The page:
What have you missed about South Africa? (the negatives of emigrating)

I miss the people, to me South Africans are still the most friendly, welcoming people. I miss a sense of belonging and feeling at home.

Knowing what you know now – would you emigrate again?

I would still do it again, and definitely to New Zealand, but in all honestly if I hadn’t of had a child I would probably still be in South Africa. The main reason for my move was being a single mother I felt like NZ had better opportunities for us.

If you could, would you return to South Africa? What would make you consider returning to South Africa?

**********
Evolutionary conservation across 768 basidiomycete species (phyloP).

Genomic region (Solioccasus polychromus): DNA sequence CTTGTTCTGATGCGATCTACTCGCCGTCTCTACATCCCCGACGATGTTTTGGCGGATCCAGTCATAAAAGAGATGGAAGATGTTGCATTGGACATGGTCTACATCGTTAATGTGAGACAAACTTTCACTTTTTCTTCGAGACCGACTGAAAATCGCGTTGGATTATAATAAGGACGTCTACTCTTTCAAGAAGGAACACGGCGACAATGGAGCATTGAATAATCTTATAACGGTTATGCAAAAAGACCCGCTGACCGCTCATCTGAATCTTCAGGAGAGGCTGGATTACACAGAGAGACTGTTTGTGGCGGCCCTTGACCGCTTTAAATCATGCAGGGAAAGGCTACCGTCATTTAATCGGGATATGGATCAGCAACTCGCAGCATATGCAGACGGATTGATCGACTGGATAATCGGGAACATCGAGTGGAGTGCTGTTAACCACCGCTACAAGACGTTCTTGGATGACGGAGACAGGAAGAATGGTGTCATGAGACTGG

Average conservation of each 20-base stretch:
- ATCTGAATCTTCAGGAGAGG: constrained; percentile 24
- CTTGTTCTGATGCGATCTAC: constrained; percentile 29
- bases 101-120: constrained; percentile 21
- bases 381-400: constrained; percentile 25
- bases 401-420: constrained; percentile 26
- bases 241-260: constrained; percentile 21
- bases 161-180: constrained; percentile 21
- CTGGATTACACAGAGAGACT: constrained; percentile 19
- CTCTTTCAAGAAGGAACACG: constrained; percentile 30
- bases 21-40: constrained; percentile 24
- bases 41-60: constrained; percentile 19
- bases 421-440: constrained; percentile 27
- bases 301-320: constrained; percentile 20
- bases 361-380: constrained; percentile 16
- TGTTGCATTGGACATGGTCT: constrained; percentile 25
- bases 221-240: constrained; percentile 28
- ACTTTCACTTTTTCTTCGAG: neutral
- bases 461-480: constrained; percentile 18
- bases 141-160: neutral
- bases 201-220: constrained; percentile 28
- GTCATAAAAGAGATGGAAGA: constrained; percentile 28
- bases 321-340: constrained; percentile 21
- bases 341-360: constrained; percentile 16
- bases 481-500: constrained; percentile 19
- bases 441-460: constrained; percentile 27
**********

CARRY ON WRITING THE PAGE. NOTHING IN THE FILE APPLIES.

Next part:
I don’t think I would return to South Africa as it is now.

What makes it hard to return to South Africa?

I think after living away from SA you realise how much freedom you feel in (for me) New Zealand and how safe I feel. I am happy for my son to get the bus with his friends and to be out of an evening and not worrying about his safety (within reason). If I  had of stayed in South Africa I don’t think I would be in the same financial position I am in now and owning my own house and having own business.

What were the unexpected aspects of emigrating that you’d wished you’d known about before going. Do you have any advice for those contemplating making this huge move for their families?